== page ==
After 16 months of deadlock and inaction the House Ethics Committee has launched two investigations into members of the House, according to the Washington Post. The Ethics Committee has agreed to look into the cases of Rep. Bob Ney (R-OH), alleged to have taken bribes from Jack Abramoff in return for favorable action, and Rep. William Jefferson (D-LA), who is alleged to have solicited bribes in an international telecommunications deal. The panel refused to hear the case of the retiring former Majority Leader Tom DeLay (R-TX), who has already been indicted in Texas on money laundering charges and has been closely tied to Jack Abramoff since the mid-90s. The gridlock on the panel actually began due to three admonishments of DeLay in 2004. After the third admonishment Speaker Dennis Hastert and DeLay purged the panel's Republicans, installing DeLay supporters who aggravated the Democrats on the panel by attempting to change the rules on how the ethics process worked. The deadlock ended when the ranking Democrat Alan Mollohan (D-WV) stepped down after he was alleged to have misstated his personal finances and used federal earmarks to enrich himself. The current ranking Democrat is Howard Berman (D-CA) and the chairman is Doc Hastings (R-WA).Continue reading
- Rep. William Jefferson (D-LA), under fire for allegedly soliciting bribes in a telecommunications deal, defiantly declared that he will not resign, according to the New Orleans Times-Picayune. Jefferson, who has been named in two plea deals, made this statement, "No one wants to be indicted. I certainly do not and I certainly do not want anyone -- a family member or a close associate -- to be indicted. But I am prepared to answer these charges formally when and if the time comes. . . . I would take full responsibility for any crime that I committed, if that were the case. But I will not plead guilty to something I did not do, no matter how things are made to look and no matter the risk."
- The House Ethics Committee has announced an interim plan to review private travel for members and staff. The plan would involve voluntary cooperation by the persons or groups paying for the travel. These persons could, if they wanted, receive certification for the trip by providing the names of all persons on the trip, including relatives of the lawmaker or staffer; a detailed description of the trip, including an itinerary and agenda; a description of all travel expenses and the source of all expenses; a representation that none of the expenses were covered by a registered lobbyist, lobbying firm, or foreign agent. The Ethics Committee has made no declaration as to whether these documents would be available for public consumption.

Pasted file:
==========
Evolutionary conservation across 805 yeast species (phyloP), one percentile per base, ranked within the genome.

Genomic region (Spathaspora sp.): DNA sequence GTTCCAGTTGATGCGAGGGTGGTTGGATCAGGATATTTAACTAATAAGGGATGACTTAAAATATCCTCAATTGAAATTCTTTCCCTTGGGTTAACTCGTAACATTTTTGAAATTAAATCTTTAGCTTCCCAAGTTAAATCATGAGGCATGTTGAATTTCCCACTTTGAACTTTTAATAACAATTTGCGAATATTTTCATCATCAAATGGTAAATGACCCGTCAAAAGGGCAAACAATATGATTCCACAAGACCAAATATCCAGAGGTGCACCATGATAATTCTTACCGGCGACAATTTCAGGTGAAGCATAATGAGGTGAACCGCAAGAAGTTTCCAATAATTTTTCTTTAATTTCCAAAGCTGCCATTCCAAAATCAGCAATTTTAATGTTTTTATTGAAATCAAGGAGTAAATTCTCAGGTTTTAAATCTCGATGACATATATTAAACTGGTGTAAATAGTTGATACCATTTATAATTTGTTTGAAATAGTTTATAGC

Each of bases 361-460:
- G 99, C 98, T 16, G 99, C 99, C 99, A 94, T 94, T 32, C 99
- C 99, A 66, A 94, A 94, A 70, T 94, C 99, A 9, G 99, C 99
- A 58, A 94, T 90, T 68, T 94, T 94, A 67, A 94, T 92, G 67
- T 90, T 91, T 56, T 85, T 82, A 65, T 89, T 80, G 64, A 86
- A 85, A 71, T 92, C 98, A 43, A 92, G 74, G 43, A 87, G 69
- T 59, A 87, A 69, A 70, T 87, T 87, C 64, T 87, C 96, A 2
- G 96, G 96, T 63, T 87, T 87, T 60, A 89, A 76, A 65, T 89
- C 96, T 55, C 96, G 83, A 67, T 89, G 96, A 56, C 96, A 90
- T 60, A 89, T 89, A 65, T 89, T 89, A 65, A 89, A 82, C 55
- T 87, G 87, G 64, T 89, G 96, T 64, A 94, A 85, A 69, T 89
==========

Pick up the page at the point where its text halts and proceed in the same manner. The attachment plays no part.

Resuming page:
- The Wall Street Journal reports that anonymous earmarks continue to be written despite the enormous amount of negative attention they have received in the past six months.
Hotline Blog picks it up via Roll Call:
"Rep. Alan Mollohan (D-W.Va.), under fire from Repulicans and watchdog group over his personal financial dealings, will step aside, at least temporarily, as ranking member of the House ethics committee, according to Democratic insiders."Continue reading
According to CongressDaily PM, Speaker Dennis Hastert (R-IL) is calling on Minority Leader Pelosi (D-CA) to remove the ranking Democrat Alan Mollohan from the Ethics Committee after a Wall Street Journal article stated that he is currently under investigation in a possible earmarking scandal.Continue reading
Only in a world of contradictions would Tom DeLay, the man who has been holding a stick in the spokes of the House Ethics Committee wheels to keep it from investigating his manifold misdeeds, file the complaint that could break the ethics truce in the House. According to Human Events:
Soon-to-retire Rep. Tom DeLay (R.-Tex.) said today he would file an ethics complaint against Rep. Cynthia McKinney (D.-Ga.) for striking a Capitol Police officer should no other House member do so first.
- Jack Abramoff and Tony Rudy were involved in the 1998 gubernatorial election in Guam, according to the Guam Pacific Daily News:
In e-mails reviewed by the Wall Street Journal, Abramoff had asked Tony Rudy, Rep. Tom DeLay's deputy chief of staff, to see if he could garner any assistance in helping the 1998 gubernatorial candidacy of former Gov. Joseph Ada and then Sen. Felix Camacho, now the governor of Guam, who ran against incumbent Gov. Carl Gutierrez at the time.
The e-mail from Abramoff, sent Oct. 26, 1998, stated, “We want to know if there is any way to get Tom to call for an investigation of the misuse of federal funds on Guam by this governor,” referring to Gutierrez.
Abramoff then said he would draft a statement for DeLay and suggested that if Rudy could "issue a press release and letter requesting an Inspector General to investigate these matters, it should have a major impact on the election next week."
Within a few hours, the report states, Rudy and DeLay aide Tom Scanlon released a statement from DeLay and a letter to the Department of the Interior's inspector general, calling for a federal investigation of Gutierrez.